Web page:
The Wild Hibiscus (Hibiscus aethiopicus) standing its ground in the middle of the track.
Toktokkie, 3 December 2018. Copyright 2018 Forgotten Fields. All rights reserved.
The Toktokkie!

I completed “Boy in the Field”

In the “Boy in the Field” poem, I recount a sighting of a Paradise Crane7 last November. The graceful pale-blue animal is the national bird of South Africa, indigenous to this region. I have photographed it on a number of occasions before, usually in a group of two or three, or as a herd on a hillside; but here was a solitary bird, quietly watching me from a short distance. The moment was dreamlike: the world about me vanished, and the crane was to me the very embodiment of Nature’s every virtue—in its presence, I beheld the divine.

How I would express the experience in poetry—or any other art form, for that matter—I had no idea. The initial draft I sketched at the time seemed unworthy; I was beset with the fear that I may have to abandon the poem! Then, a breakthrough came—as it often does, whilst out in the fields—in the form of a single line: “The hills were brushed with gold, early in November, / No more the vivid green it was in September.” It was clumsy, but nonetheless the catalyst for the first verse around which I could then construct the rest of the poem.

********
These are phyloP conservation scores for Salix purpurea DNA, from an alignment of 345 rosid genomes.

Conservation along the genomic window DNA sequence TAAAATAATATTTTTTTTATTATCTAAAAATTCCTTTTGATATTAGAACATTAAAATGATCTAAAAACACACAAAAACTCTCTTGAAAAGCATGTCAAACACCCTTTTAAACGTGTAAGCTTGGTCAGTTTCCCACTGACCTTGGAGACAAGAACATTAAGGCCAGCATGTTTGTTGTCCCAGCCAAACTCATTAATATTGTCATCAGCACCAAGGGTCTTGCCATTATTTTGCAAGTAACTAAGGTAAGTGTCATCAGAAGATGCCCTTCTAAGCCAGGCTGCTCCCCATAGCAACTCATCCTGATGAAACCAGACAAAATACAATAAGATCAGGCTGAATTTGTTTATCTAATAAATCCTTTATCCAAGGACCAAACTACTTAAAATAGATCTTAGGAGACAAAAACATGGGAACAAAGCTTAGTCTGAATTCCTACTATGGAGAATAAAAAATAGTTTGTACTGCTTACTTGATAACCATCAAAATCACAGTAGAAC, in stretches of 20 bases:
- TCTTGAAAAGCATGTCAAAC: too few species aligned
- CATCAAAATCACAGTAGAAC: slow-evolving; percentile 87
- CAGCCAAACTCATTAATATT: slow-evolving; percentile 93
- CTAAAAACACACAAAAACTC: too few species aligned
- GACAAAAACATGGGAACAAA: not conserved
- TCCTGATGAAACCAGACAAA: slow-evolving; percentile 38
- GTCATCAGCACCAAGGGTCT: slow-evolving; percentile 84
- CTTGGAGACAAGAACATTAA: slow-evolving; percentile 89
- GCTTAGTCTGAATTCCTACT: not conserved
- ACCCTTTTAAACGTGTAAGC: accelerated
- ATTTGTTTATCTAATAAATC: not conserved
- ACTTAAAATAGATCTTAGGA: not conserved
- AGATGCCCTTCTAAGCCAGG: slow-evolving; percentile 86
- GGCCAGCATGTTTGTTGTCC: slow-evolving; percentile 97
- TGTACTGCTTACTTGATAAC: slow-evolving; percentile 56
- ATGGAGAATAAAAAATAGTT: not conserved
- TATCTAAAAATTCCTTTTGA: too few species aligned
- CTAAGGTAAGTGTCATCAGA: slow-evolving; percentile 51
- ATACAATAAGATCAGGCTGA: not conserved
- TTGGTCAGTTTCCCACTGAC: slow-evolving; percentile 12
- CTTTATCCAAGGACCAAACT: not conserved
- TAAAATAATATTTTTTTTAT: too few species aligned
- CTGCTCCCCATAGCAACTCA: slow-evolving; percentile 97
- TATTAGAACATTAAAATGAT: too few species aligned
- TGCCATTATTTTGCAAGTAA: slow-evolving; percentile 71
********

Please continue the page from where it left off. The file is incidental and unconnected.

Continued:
Four verses were the result, together describing the scene and what it evoked within me—and surely any other moved by the loveliness of nature—in a musing lyrical ballad. Where I thought grandiloquence would be necessary to convey the sublime, modest language sufficed—with a flourish here and there—and the poem is now complete. As it evolved, so did its title, changing from “Boy in the Field” to “The Boy and the Crane” (inspired by the couplet composed for The Zephyr and the Swallow8), to the final “A Crane at Eventide”.

Bergpypie Diptych, 3 December 2018. Copyright 2018 Forgotten Fields. All rights reserved.
The lovely Bergpypie (Tritoniopsis antholyza) before and after its flowers open. What a display!